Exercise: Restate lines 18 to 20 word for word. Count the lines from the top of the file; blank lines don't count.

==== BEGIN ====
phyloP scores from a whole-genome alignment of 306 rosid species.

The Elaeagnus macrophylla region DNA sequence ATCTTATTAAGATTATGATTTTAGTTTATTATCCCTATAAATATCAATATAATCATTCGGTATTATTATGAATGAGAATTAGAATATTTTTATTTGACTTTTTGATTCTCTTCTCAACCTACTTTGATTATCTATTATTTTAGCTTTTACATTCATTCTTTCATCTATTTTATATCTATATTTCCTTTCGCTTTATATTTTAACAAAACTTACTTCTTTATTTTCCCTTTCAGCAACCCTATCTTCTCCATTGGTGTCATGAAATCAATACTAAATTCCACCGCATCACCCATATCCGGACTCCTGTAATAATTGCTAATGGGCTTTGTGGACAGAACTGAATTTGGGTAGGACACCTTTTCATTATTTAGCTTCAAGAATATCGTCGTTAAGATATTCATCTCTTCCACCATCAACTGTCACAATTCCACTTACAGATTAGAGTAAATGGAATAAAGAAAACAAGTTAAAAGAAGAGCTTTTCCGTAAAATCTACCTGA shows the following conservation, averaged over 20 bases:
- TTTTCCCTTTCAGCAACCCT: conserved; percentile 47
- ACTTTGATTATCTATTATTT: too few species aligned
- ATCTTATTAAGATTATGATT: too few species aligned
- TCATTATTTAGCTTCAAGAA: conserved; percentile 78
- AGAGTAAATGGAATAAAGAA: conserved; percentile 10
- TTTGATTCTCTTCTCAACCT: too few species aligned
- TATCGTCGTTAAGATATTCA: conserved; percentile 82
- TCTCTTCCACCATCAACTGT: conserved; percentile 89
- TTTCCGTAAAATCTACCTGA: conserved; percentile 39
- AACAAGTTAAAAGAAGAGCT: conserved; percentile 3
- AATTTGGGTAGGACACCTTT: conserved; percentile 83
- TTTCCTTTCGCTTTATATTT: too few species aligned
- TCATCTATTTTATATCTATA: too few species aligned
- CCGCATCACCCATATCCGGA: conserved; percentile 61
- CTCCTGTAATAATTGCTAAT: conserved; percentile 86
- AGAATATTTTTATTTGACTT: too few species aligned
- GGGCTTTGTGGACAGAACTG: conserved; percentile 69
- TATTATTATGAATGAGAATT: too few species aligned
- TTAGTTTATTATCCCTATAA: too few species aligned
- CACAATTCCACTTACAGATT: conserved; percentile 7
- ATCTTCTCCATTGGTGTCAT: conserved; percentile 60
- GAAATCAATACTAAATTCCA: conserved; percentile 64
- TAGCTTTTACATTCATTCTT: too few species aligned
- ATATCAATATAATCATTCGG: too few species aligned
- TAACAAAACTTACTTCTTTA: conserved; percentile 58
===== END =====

- AGAATATTTTTATTTGACTT: too few species aligned
- GGGCTTTGTGGACAGAACTG: conserved; percentile 69
- TATTATTATGAATGAGAATT: too few species aligned